Do look into self-employment (f/t eBay seller? one can do quite well once one nails down the needed skills and ability to source saleable, profitable whatnot) -- you will get a lot of well-meaning people telling you a job is an easy thing to get "as long as it is entry-level" or, well, "try retail and restaurants," but both of those, outside of the most exhausting and degrading (Walmart, fast food) have no interest in people with no experience in that industry, and I'm not sure an exhausting and degrading job is a great idea for somebody just peeking out of the other side of depression. And being turned down over and over for awful jobs that lots of people will tell you "anybody can get" (no) is really brutal.

Doing volunteer web work for non-profits is a great idea.
posted by kmennie at 11:20 AM on January 6, 2017 [1 favorite]

My dear. Be so, so gentle with yourself. Not indulgent to dull your motivation, just gentle. You are building things slowly after a hard time, and you *do* have time, for you have youth. Trust me. I have a couple of decades on you and I have ripped up and drastically changed my life half a dozen times and will probably do it again. You can do this. Write to us (referencing this question) in a few years. It will be better. You will have other problems then. Like what to name your new dog, or your baby, or what to do about your boss who is SUCH a pain even though you've been promoted three times. Don't forget to help others along the way. Hugs to you.
posted by 2soxy4mypuppet at 4:05 PM on January 6, 2017 [4 favorites]

Look for social workers and/or support groups in your area. If you have a driver's license and clean driving record, driving a taxi might be one way to earn money, food delivery being another. Lastly, there are hotlines for people who are struggling with depression. Use them.
posted by Beholder at 5:29 PM on January 6, 2017

I partially agree with the advice not to take a miserable job, with a caveat. Jobs like food service can really help exercise your brain. Personally, my brain was kind of creaky and slow after severe depression, and it improved over time and practice - there's no other way. It's better to get some practice in a job that doesn't really matter much than in your first real job. You just shouldn't spend 40 hours a week at something like that, because you definitely don't want to spend the majority of your time there, be miserable and lack the energy to do things to make yourself better. Try to get a part time job if you are doing something like that - working 2 or 3 shifts a week max. A lot of places prefer to hire this way anyway. You can use your other "working" time for therapy, self-care, trying social activities, and maybe classes to get yourself on track for a coding job or something else you'd like better. Trust me, it is possible to get better. Be very gentle with yourself, forgiving, and take it slow.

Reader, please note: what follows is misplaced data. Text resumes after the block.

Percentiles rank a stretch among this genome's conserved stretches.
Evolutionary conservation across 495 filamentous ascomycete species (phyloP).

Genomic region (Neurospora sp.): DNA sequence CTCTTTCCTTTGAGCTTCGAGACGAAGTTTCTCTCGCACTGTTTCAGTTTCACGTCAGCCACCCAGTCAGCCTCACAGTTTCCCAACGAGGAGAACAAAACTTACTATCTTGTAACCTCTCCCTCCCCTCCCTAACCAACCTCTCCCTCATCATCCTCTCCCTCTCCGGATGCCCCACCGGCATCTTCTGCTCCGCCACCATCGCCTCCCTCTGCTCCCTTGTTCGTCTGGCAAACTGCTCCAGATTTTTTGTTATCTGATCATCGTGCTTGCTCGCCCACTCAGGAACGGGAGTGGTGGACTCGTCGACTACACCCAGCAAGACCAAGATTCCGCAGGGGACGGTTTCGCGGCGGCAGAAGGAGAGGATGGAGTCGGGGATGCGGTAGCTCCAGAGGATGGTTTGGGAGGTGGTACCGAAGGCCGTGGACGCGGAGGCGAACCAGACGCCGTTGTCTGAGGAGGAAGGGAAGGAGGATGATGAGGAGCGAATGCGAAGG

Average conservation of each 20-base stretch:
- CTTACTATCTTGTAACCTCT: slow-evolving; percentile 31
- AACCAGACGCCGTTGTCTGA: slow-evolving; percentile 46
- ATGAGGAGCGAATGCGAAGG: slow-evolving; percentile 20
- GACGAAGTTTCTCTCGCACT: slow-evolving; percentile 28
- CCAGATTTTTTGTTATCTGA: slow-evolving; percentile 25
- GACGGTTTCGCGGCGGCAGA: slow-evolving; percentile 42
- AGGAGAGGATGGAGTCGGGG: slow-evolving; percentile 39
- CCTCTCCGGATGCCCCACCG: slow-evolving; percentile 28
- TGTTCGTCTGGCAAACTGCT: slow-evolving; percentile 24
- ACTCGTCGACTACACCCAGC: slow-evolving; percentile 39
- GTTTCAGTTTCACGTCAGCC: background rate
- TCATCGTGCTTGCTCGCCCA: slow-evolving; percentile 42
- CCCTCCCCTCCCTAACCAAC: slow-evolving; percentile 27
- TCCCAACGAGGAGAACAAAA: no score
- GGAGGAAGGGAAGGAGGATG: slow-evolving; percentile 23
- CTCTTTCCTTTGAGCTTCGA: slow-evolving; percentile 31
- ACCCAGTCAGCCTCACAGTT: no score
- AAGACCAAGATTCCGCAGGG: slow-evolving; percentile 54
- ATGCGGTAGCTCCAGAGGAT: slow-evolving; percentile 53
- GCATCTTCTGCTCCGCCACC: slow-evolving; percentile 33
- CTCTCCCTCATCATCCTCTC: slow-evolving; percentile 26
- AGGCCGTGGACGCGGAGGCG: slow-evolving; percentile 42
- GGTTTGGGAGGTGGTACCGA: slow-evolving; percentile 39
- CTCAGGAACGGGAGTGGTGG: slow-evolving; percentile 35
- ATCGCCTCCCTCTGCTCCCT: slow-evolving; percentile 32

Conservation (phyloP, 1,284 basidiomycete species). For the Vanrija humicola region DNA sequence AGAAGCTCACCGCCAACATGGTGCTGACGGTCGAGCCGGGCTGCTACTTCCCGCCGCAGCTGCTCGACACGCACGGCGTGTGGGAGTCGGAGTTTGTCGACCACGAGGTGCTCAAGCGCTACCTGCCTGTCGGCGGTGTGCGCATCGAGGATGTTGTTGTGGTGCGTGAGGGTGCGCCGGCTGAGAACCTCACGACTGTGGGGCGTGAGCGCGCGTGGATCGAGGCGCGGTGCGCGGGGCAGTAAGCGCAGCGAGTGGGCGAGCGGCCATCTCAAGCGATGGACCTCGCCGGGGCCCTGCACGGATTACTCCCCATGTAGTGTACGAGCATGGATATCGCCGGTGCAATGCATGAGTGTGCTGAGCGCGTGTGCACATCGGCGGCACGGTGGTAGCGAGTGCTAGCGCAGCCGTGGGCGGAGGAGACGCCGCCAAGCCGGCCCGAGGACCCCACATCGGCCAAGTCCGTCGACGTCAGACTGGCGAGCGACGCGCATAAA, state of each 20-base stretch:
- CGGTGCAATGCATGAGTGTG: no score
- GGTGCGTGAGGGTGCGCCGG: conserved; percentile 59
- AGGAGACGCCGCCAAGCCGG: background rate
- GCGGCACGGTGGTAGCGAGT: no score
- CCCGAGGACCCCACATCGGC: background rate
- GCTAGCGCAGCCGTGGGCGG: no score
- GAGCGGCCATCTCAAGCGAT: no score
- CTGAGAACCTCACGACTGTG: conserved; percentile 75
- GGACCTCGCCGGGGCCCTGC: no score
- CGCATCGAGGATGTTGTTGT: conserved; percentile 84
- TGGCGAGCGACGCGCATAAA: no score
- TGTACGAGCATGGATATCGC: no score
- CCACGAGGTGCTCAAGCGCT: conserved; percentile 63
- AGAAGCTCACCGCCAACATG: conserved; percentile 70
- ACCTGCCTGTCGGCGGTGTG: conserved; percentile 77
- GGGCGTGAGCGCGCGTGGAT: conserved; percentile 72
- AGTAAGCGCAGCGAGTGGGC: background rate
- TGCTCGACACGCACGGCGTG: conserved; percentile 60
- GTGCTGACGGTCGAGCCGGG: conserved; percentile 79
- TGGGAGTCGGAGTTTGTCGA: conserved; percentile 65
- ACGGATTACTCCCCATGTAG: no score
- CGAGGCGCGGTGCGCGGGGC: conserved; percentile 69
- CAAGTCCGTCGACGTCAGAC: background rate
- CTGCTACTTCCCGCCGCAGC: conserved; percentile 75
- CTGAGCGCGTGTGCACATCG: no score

posted by decathexis at 8:34 PM on January 6, 2017 [2 favorites]

in interviews, all I can think about is a year or so ago

This is going to sound ridiculous, but when your brain gets hung up on stuff like this, it can be helpful to pretend you are Scott Bakula in Quantum Leap*.

You're probably just a little too young to remember this gem of cheesy, early nineties, TV sci-fi, so I'll explain. Basically, the premise was that Scott Bakula's character would bodyswap with various people from history who had got themselves into bad situations or were in danger of messing something up and - after first working out who, where and when he was - would do his best to improve things and fix the timeline so that he could move on.

You're like Scott Bakula right now. Don't blame yourself for those bombed interviews or worry that history will repeat itself, because all that was before the Lexapro Quantum Leap. You were not in the driving seat for those interviews, they happened back when depression the guest star was still running things. You are in control now, with a fresh perspective and a willingness to change. You've identified the problem and can now begin the work of bringing about the best possible timeline...

Sqwee doo doo doot doot doo doo. Doo doo doot doo, doo doo doot doo.

* It needn't actually be Quantum Leap, pretty much any cheesy bodyswap media property will work.
posted by the latin mouse at 4:59 AM on January 7, 2017 [2 favorites]

To expand on what pintapicasso said, I think that your life seems to be missing a component that is extra important for depression-prone people: exercise. When I feel hopeless and like... my soul is flattened/missing, I find that exercise helps. A lot. It just helps me to feel a bit more angry and alive, it wakes up the part of me that wants to keep fighting. I know that my brain NEEDS at least 120 minutes of gentle exercise every week as a bare minimum.